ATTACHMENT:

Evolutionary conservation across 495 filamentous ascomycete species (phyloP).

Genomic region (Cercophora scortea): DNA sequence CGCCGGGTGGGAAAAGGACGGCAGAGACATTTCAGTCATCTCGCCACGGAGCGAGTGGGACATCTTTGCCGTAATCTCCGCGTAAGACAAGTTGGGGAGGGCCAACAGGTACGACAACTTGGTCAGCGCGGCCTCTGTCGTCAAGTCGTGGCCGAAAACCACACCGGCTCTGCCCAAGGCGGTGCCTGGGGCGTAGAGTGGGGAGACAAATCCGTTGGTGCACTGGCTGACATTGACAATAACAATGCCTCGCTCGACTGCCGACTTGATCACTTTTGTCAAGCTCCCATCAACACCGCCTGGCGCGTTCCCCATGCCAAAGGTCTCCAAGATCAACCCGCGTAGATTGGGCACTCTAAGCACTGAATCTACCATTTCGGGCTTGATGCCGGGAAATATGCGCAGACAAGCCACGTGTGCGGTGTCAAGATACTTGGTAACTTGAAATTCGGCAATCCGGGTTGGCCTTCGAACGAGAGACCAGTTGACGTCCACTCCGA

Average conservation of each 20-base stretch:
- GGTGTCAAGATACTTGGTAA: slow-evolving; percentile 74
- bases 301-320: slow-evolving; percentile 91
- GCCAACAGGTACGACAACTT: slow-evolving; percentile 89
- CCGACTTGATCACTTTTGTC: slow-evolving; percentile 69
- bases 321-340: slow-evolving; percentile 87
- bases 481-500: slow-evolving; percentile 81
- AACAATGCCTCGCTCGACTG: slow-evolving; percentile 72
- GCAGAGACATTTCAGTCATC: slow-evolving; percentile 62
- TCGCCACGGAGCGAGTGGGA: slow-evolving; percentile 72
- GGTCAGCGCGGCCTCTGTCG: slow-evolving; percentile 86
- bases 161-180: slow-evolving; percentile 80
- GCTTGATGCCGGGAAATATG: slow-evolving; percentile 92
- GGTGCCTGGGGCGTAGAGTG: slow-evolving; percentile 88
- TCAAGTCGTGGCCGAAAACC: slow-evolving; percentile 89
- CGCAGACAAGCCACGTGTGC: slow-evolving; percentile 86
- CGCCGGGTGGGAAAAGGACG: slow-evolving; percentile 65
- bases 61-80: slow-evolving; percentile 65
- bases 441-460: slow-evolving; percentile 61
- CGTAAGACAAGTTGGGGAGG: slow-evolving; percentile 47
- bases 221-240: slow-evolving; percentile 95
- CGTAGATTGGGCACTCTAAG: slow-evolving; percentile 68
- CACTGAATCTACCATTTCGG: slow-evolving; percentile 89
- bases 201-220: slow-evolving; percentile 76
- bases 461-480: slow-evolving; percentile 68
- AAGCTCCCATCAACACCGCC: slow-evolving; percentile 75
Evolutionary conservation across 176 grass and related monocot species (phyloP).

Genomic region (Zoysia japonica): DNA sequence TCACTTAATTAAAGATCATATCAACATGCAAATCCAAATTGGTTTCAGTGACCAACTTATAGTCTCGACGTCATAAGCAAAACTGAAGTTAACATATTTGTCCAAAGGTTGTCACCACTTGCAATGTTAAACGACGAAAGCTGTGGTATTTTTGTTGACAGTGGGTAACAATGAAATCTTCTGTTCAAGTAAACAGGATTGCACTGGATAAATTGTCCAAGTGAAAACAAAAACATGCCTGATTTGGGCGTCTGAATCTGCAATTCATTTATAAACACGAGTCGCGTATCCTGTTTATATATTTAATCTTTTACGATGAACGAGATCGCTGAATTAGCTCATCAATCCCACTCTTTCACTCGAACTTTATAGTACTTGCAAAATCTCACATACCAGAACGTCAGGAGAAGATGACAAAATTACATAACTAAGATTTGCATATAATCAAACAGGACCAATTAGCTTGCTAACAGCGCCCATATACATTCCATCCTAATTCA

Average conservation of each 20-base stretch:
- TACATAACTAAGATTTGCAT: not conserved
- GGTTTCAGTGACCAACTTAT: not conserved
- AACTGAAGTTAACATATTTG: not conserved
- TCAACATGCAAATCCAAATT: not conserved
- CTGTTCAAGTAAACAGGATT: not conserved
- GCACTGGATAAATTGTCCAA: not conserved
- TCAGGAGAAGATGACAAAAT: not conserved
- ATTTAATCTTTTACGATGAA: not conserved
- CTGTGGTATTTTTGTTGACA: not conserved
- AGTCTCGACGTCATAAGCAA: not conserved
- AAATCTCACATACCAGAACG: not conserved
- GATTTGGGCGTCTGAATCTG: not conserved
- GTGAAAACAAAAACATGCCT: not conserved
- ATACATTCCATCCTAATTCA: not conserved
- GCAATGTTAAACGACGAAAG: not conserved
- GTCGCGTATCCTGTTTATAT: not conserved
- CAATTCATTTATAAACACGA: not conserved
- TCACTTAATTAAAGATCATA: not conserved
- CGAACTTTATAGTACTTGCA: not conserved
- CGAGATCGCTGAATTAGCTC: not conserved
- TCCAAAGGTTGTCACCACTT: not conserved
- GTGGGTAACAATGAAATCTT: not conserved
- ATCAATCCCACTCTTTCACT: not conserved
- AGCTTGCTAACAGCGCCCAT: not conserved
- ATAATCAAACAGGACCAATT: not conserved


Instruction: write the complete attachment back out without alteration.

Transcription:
Evolutionary conservation across 495 filamentous ascomycete species (phyloP).

Genomic region (Cercophora scortea): DNA sequence CGCCGGGTGGGAAAAGGACGGCAGAGACATTTCAGTCATCTCGCCACGGAGCGAGTGGGACATCTTTGCCGTAATCTCCGCGTAAGACAAGTTGGGGAGGGCCAACAGGTACGACAACTTGGTCAGCGCGGCCTCTGTCGTCAAGTCGTGGCCGAAAACCACACCGGCTCTGCCCAAGGCGGTGCCTGGGGCGTAGAGTGGGGAGACAAATCCGTTGGTGCACTGGCTGACATTGACAATAACAATGCCTCGCTCGACTGCCGACTTGATCACTTTTGTCAAGCTCCCATCAACACCGCCTGGCGCGTTCCCCATGCCAAAGGTCTCCAAGATCAACCCGCGTAGATTGGGCACTCTAAGCACTGAATCTACCATTTCGGGCTTGATGCCGGGAAATATGCGCAGACAAGCCACGTGTGCGGTGTCAAGATACTTGGTAACTTGAAATTCGGCAATCCGGGTTGGCCTTCGAACGAGAGACCAGTTGACGTCCACTCCGA

Average conservation of each 20-base stretch:
- GGTGTCAAGATACTTGGTAA: slow-evolving; percentile 74
- bases 301-320: slow-evolving; percentile 91
- GCCAACAGGTACGACAACTT: slow-evolving; percentile 89
- CCGACTTGATCACTTTTGTC: slow-evolving; percentile 69
- bases 321-340: slow-evolving; percentile 87
- bases 481-500: slow-evolving; percentile 81
- AACAATGCCTCGCTCGACTG: slow-evolving; percentile 72
- GCAGAGACATTTCAGTCATC: slow-evolving; percentile 62
- TCGCCACGGAGCGAGTGGGA: slow-evolving; percentile 72
- GGTCAGCGCGGCCTCTGTCG: slow-evolving; percentile 86
- bases 161-180: slow-evolving; percentile 80
- GCTTGATGCCGGGAAATATG: slow-evolving; percentile 92
- GGTGCCTGGGGCGTAGAGTG: slow-evolving; percentile 88
- TCAAGTCGTGGCCGAAAACC: slow-evolving; percentile 89
- CGCAGACAAGCCACGTGTGC: slow-evolving; percentile 86
- CGCCGGGTGGGAAAAGGACG: slow-evolving; percentile 65
- bases 61-80: slow-evolving; percentile 65
- bases 441-460: slow-evolving; percentile 61
- CGTAAGACAAGTTGGGGAGG: slow-evolving; percentile 47
- bases 221-240: slow-evolving; percentile 95
- CGTAGATTGGGCACTCTAAG: slow-evolving; percentile 68
- CACTGAATCTACCATTTCGG: slow-evolving; percentile 89
- bases 201-220: slow-evolving; percentile 76
- bases 461-480: slow-evolving; percentile 68
- AAGCTCCCATCAACACCGCC: slow-evolving; percentile 75
Evolutionary conservation across 176 grass and related monocot species (phyloP).

Genomic region (Zoysia japonica): DNA sequence TCACTTAATTAAAGATCATATCAACATGCAAATCCAAATTGGTTTCAGTGACCAACTTATAGTCTCGACGTCATAAGCAAAACTGAAGTTAACATATTTGTCCAAAGGTTGTCACCACTTGCAATGTTAAACGACGAAAGCTGTGGTATTTTTGTTGACAGTGGGTAACAATGAAATCTTCTGTTCAAGTAAACAGGATTGCACTGGATAAATTGTCCAAGTGAAAACAAAAACATGCCTGATTTGGGCGTCTGAATCTGCAATTCATTTATAAACACGAGTCGCGTATCCTGTTTATATATTTAATCTTTTACGATGAACGAGATCGCTGAATTAGCTCATCAATCCCACTCTTTCACTCGAACTTTATAGTACTTGCAAAATCTCACATACCAGAACGTCAGGAGAAGATGACAAAATTACATAACTAAGATTTGCATATAATCAAACAGGACCAATTAGCTTGCTAACAGCGCCCATATACATTCCATCCTAATTCA

Average conservation of each 20-base stretch:
- TACATAACTAAGATTTGCAT: not conserved
- GGTTTCAGTGACCAACTTAT: not conserved
- AACTGAAGTTAACATATTTG: not conserved
- TCAACATGCAAATCCAAATT: not conserved
- CTGTTCAAGTAAACAGGATT: not conserved
- GCACTGGATAAATTGTCCAA: not conserved
- TCAGGAGAAGATGACAAAAT: not conserved
- ATTTAATCTTTTACGATGAA: not conserved
- CTGTGGTATTTTTGTTGACA: not conserved
- AGTCTCGACGTCATAAGCAA: not conserved
- AAATCTCACATACCAGAACG: not conserved
- GATTTGGGCGTCTGAATCTG: not conserved
- GTGAAAACAAAAACATGCCT: not conserved
- ATACATTCCATCCTAATTCA: not conserved
- GCAATGTTAAACGACGAAAG: not conserved
- GTCGCGTATCCTGTTTATAT: not conserved
- CAATTCATTTATAAACACGA: not conserved
- TCACTTAATTAAAGATCATA: not conserved
- CGAACTTTATAGTACTTGCA: not conserved
- CGAGATCGCTGAATTAGCTC: not conserved
- TCCAAAGGTTGTCACCACTT: not conserved
- GTGGGTAACAATGAAATCTT: not conserved
- ATCAATCCCACTCTTTCACT: not conserved
- AGCTTGCTAACAGCGCCCAT: not conserved
- ATAATCAAACAGGACCAATT: not conserved